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Our Math Stories

by Pam Meader

In my quest to become more informed on diversity issues, I’ve viewed many webinars and attended many live online discussions. During an MLK celebration, the facilitator I was listening to asked, “Have you ever been othered?” (When you are othered, you are seen as less worthy of dignity and respect.) I reflected on that question and recalled an incident in my life when I had experienced the feeling of being othered.

I had been a high school mathematics teacher when I first got out of college, but later switched careers and became an adult education math teacher. When I went to the certification office to inquire about my continuing K-12 certification, I was told that I was no longer teaching since I was in adult education. I remember that person saying, “You know what I mean.” I left thinking “No, I don’t,” because I was teaching. In fact, I was teaching the same math topics I always had but it’s just that my students were older. Yet, I had just been told I was no longer a teacher! I was in shock. The powers that be had decided that I was no longer allowed to claim a core part of my own identity. This pronouncement also made me ineligible for professional development funding in my district, which could only be used by K-12 teachers. I had been othered.

Many of our BIPOC (Black, indigenous, and people of color) students constantly feel othered with far more hurtful incidents and repercussions than what I had encountered. In my case, my white privilege had allowed me to correct the wrongs I encountered. I worked with other colleagues to establish adult education certification. I argued with my district that I taught K-12 mathematics even though my students were older and was eventually allowed to take the professional development. Our BIPOC students, however, have been othered for so long that they may feel discouraged and disillusioned about their ability to shape their circumstances.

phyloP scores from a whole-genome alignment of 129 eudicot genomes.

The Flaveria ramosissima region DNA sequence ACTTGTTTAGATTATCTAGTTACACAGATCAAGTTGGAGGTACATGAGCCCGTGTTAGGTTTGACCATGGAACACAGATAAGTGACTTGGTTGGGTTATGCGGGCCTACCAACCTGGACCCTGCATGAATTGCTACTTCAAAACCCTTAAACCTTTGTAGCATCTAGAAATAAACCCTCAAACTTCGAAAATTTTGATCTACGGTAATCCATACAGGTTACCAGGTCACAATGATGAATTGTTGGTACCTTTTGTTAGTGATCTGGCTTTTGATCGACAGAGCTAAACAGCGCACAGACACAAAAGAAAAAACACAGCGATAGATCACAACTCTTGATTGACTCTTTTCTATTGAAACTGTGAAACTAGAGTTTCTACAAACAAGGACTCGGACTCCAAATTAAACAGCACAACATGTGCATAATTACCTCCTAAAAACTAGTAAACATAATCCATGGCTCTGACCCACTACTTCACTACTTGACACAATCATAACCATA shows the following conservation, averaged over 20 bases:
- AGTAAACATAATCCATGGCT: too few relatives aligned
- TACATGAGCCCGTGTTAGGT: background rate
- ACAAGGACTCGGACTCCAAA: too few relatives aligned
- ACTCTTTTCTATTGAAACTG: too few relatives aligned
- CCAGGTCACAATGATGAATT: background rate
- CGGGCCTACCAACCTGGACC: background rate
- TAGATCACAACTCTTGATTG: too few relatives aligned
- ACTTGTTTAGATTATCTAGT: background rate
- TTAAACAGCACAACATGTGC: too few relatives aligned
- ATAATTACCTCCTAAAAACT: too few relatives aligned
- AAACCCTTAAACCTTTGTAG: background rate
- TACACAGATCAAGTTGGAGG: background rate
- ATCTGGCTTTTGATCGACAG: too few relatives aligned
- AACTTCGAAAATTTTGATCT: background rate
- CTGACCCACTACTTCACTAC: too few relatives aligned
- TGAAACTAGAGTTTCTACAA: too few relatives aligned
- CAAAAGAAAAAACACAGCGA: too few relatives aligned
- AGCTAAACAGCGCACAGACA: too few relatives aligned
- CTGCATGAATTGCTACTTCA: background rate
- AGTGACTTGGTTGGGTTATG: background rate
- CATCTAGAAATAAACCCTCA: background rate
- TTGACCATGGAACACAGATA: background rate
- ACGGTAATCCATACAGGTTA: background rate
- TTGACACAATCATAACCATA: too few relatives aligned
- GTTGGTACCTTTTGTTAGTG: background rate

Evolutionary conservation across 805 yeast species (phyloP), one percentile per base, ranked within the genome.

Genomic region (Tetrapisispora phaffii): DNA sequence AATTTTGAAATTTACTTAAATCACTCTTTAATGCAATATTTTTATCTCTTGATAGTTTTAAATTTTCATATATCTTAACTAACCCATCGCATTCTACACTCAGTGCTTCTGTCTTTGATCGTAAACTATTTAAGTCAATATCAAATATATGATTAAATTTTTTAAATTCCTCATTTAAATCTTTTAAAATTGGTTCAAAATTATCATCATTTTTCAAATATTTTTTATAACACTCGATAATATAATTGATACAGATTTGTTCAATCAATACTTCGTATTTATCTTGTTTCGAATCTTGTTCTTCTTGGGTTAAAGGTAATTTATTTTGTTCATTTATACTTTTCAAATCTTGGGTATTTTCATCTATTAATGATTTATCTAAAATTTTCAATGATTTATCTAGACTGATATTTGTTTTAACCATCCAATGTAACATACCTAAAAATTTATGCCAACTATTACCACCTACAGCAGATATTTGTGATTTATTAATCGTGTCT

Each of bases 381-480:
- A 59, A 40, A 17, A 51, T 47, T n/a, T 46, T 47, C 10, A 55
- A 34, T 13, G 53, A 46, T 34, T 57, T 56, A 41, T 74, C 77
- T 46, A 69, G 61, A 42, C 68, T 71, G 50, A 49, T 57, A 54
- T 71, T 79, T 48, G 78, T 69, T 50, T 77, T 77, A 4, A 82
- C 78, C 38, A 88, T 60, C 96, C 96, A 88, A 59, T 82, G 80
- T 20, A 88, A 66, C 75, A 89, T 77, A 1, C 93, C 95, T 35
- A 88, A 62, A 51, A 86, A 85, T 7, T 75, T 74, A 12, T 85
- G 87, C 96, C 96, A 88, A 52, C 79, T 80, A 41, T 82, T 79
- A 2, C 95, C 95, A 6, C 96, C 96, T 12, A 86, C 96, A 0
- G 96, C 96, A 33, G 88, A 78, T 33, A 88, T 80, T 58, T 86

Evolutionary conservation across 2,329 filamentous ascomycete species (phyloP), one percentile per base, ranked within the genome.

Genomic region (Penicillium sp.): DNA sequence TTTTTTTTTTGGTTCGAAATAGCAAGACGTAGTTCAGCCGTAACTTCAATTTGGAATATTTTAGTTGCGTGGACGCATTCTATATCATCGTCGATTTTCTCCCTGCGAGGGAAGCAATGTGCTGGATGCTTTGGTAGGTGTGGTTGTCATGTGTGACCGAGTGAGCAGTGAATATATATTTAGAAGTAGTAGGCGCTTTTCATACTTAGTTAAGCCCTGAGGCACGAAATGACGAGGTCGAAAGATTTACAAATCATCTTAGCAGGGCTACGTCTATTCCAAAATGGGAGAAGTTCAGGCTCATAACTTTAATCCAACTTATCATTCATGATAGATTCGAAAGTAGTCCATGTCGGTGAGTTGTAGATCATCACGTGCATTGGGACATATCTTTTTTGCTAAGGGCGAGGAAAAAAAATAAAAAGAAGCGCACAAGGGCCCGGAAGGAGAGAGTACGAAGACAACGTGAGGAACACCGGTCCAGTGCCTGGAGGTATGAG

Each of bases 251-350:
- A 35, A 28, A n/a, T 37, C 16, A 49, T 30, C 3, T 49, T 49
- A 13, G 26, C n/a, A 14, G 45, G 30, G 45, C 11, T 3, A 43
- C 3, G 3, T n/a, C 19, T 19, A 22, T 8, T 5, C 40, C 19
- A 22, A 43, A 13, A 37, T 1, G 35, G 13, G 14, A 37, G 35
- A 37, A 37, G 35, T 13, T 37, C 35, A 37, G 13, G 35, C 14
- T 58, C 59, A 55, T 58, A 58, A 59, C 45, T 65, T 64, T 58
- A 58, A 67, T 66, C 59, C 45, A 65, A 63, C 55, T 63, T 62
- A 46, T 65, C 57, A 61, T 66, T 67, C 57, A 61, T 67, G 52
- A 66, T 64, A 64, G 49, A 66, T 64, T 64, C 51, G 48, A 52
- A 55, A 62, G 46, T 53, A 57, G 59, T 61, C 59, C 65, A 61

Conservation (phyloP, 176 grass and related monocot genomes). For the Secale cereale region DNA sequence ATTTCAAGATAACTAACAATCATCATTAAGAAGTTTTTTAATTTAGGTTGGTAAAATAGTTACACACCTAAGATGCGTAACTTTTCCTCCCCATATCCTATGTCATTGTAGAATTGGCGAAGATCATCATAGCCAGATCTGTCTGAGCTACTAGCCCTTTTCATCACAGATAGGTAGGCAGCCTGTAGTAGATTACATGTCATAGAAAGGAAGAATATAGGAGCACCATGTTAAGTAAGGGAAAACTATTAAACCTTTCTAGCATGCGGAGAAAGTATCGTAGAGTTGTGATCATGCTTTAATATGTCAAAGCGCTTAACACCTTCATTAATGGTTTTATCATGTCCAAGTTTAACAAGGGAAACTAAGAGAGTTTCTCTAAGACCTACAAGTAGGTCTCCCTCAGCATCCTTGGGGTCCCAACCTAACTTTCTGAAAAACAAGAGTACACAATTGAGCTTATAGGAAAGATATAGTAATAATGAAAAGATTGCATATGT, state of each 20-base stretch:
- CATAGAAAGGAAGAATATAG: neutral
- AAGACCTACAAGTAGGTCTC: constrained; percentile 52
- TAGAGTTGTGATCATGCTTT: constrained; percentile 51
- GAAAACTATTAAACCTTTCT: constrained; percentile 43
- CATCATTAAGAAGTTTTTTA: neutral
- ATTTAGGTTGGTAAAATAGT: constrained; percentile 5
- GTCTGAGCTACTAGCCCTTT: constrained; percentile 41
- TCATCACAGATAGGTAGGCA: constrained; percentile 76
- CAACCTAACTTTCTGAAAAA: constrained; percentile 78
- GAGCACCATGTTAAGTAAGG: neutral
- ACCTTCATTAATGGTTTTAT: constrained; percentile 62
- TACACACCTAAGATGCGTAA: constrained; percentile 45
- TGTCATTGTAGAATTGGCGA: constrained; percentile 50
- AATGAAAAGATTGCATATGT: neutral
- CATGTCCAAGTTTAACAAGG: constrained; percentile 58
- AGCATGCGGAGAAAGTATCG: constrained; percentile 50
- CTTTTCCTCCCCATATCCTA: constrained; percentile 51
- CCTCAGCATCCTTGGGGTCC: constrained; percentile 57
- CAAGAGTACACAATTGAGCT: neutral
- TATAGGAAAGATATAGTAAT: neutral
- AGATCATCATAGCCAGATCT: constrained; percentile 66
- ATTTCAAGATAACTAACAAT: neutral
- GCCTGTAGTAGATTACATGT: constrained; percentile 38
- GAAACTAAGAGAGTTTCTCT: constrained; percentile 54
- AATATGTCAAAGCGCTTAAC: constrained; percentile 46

The COVID-19 pandemic has brought to light many educational inequities which, now revealed, can be addressed by a commitment to diversity, equity, and inclusion. We have much work to address the otherness our BIPOC students experience and many of us may wonder where and how to begin. One starting point to consider is storytelling in the math classroom.

In a webinar entitled Math Storytelling: Our Innate Wisdom and Wholeness, facilitator Sunil Singh, author of Chasing Rabbits: A Curious Guide to a Lifetime of Mathematical Wellness suggested that we have thousands of stories to tell from over thousands of years and that includes mathematics. Singh suggested that math teachers share their math journey with their students and then have their students do the same. He feels storytelling solves two problems: promoting equity and incorporating authentic historical ideas into instruction. By combining teachers stories, students stories, and the story of mathematics we could begin to address the feeling of being othered.

In the coming months, the SABES Mathematics and Adult Numeracy Center will be presenting a webinar entitled Celebrating the Diversity of Mathematical Minds, during which we will explore a bit of the endless realm of mathematical contributions from people of all races and ethnicities. Some of these brilliant math and science thinkers also experienced being othered simply because of the color of their skin, their ethnicity, or their sex. During the event, a teacher will share how stories of some of these influential thinkers and a related class research assignment affected her students and herself. Register for this free event here.


Pam Meader, a former high school math teacher, has taught math in adult education for over 25 years. She is a senior professional development specialist for TERC’s Adult Numeracy Center. Most recently, she helped co-develop Adults Reaching Algebra Readiness (AR)2 with Donna Curry. She is a national trainer for LINCS and Adult Numeracy Instruction (ANI). Pam enjoys sharing techniques for teaching math conceptually, from basic math through algebra, and is co-author of the Hands On Math series for Walch Publishing in Portland, Maine.